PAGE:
Golf: Australian veteran Rod Pampling cards 60 for two-shot lead in Las Vegas

Rod Pampling tied the TPC Summerlin course record to end the day with a two-shot lead over Americans Brooks Koepka and John Huh.

By: Reuters | Published:November 4, 2016 9:53 am
Rod Pampling, Australia Rod Pampling, Rod Pampling golf, golf's magic number, Shriners Hospitals for Children Open, las vegas, golf, sports, sports news Rod Pampling has endured a mediocre year, and he credited his burst of form to a fruitful session working on his driving with his coach on tournament eve. (Source: Reuters)

Veteran Rod Pampling almost shot golf’s magic number before settling for an 11-under-par 60 in the opening round at the Shriners Hospitals for Children Open in Las Vegas on Thursday. Pampling missed an 11-foot birdie putt at the final hole for what would have been a 59. “I gave myself a bad read,” the Australian told PGATour.com. “I thought it was straight and it just had that little left-to-right (break).”

Pampling tied the TPC Summerlin course record to end the day with a two-shot lead over Americans Brooks Koepka and John Huh.

Pampling has endured a mediocre year, and he credited his burst of form to a fruitful session working on his driving with his coach on tournament eve.

“I’ve been hitting (the irons) quite well for two or three months, just haven’t been driving it super,” said the 47-year-old from the northern Australian state of Queensland.

The two-time PGA Tour winner made a confidence-boosting start by chipping in from 70 feet for birdie at the third hole, and then holed out with a nine-iron from 135 yards for eagle at the par-four sixth.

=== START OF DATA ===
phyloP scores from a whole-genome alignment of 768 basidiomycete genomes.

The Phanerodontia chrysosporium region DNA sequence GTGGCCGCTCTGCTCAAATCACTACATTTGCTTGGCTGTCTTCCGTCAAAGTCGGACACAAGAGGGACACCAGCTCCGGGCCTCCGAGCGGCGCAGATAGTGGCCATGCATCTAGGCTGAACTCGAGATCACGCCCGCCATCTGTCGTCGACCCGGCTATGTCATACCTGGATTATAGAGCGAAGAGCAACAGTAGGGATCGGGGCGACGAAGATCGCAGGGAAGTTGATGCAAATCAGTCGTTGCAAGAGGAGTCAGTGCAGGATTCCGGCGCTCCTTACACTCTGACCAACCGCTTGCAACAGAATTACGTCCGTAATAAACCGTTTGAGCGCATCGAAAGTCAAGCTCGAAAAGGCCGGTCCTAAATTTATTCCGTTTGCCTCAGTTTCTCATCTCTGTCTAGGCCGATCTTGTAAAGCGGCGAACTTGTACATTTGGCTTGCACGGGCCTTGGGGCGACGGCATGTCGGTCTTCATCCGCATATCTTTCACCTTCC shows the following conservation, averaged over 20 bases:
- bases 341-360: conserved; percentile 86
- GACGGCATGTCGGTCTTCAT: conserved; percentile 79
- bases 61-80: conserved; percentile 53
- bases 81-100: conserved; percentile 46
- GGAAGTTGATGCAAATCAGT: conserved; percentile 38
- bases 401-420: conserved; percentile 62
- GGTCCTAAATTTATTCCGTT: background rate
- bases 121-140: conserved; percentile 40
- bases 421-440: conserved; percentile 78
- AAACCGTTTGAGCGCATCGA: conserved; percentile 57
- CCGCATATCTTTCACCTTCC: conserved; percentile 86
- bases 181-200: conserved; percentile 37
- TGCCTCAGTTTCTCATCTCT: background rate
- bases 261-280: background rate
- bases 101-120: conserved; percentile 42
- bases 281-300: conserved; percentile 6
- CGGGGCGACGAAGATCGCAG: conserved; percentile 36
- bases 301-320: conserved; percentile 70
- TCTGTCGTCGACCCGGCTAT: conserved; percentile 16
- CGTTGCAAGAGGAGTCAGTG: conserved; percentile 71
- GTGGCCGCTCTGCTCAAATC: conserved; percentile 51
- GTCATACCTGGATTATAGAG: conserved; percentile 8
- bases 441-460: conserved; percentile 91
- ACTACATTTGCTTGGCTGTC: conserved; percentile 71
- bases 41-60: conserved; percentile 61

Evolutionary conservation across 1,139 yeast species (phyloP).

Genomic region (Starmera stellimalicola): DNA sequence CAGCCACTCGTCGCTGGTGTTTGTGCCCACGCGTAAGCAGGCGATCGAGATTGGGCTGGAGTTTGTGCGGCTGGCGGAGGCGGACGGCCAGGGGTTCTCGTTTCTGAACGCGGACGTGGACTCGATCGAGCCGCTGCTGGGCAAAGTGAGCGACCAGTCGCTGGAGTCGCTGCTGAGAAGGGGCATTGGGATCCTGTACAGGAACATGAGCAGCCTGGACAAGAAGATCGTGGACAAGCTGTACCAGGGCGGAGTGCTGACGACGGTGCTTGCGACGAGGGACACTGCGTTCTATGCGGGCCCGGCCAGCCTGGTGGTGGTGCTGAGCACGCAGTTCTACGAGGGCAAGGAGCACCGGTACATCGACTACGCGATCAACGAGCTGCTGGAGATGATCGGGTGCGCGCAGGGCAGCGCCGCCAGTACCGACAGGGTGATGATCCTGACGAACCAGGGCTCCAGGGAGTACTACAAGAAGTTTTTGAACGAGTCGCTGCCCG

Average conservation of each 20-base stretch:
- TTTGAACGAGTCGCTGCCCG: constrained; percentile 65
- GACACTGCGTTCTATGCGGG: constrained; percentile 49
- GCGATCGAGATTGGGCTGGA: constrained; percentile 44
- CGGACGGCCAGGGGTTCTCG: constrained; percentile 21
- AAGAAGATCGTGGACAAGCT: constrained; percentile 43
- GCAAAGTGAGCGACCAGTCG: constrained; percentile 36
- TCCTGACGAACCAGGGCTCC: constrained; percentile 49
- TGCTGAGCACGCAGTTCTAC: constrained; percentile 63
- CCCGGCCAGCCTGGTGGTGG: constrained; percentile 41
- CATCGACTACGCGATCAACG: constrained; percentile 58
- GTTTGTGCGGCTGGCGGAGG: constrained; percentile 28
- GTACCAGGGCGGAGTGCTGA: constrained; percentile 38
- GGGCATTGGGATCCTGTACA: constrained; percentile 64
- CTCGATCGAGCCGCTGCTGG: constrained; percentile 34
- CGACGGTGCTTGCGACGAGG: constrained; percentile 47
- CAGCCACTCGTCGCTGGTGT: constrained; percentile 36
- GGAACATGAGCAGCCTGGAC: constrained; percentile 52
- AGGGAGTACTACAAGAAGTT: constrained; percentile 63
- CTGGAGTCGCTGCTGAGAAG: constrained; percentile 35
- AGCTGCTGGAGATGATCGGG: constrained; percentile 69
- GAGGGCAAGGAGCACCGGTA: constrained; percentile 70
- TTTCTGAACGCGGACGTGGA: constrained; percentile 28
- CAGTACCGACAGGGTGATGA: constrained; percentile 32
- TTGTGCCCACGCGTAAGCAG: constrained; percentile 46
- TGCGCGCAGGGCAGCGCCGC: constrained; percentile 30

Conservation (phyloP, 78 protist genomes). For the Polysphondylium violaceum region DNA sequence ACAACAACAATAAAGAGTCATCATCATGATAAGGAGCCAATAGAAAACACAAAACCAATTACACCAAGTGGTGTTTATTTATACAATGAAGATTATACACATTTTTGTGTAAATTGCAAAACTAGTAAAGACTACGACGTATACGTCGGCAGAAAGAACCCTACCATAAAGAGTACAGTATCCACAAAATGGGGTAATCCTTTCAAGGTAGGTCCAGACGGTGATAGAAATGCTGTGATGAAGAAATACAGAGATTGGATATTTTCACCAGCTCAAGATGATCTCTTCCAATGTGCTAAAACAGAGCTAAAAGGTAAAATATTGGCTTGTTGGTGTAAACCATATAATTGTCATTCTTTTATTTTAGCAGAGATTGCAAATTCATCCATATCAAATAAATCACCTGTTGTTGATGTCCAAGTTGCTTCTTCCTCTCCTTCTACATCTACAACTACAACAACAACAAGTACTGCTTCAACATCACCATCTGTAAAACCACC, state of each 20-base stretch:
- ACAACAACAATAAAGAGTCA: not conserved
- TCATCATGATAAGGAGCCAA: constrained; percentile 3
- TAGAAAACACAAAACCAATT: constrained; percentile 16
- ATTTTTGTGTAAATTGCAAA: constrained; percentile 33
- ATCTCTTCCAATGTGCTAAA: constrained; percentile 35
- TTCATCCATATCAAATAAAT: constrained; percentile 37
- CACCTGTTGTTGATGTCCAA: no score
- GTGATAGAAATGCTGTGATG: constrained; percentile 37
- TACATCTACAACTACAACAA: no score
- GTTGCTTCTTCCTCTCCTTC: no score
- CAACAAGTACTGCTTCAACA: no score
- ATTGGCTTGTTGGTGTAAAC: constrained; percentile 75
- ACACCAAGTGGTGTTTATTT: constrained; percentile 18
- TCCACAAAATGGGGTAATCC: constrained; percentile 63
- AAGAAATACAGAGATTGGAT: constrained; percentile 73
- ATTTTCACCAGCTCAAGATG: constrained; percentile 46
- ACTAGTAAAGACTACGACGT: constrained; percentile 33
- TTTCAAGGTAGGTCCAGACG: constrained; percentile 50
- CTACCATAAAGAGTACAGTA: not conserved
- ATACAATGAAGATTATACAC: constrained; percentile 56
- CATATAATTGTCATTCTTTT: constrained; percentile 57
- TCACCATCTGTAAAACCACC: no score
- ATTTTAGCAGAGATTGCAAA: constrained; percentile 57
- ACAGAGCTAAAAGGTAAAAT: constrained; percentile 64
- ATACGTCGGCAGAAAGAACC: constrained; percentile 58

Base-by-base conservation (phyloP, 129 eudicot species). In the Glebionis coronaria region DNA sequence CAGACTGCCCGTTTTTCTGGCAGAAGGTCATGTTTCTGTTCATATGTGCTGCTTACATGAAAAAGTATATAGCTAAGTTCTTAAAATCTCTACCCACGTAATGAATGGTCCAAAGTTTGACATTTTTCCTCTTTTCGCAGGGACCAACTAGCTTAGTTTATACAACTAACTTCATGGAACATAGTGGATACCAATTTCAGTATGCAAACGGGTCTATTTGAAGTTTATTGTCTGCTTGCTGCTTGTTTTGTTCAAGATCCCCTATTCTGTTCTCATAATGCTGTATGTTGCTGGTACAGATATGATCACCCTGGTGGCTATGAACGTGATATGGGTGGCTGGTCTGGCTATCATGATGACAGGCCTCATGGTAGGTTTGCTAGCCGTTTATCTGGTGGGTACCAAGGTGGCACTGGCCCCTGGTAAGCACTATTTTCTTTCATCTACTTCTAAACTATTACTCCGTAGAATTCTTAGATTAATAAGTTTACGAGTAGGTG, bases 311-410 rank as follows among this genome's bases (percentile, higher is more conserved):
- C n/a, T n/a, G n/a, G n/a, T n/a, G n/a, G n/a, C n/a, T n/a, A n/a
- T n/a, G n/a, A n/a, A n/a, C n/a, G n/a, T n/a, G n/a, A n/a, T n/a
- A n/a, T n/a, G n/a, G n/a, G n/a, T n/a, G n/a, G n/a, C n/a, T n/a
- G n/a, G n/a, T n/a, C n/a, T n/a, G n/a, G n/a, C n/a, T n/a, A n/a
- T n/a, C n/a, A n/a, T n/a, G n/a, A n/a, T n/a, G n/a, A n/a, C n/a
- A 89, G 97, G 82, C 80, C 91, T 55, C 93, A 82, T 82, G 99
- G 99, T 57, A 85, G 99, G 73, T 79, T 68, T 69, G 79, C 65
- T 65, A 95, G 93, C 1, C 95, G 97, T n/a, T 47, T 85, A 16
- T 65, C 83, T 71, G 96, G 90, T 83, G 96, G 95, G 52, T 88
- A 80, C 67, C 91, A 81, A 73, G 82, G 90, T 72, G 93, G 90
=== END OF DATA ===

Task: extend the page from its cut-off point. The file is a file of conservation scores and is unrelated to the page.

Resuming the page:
Later, he capped off his day with another eagle at the par-five 16th, where he almost holed out from the rough from 230 yards before tapping in from six inches.

“To be honest I wasn’t really thinking too much about (my score but) when I hit it close on 16, that got my attention,” he said.

“I would love to have made one for a 59. It was a decent putt. It was on line when it started. I’m glad I gave it a chance.”

The Las Vegas PGA Tour event has a history of throwing up low scores in the Nevada desert. In 1991, at a different course, Chip Beck became the second man to shoot 59 on tour, a list that has since grown to six players.

American Jim Furyk in August became the first player to shoot 58 on tour, and also the first player to break 60 twice, after previously carding 59 in 2013.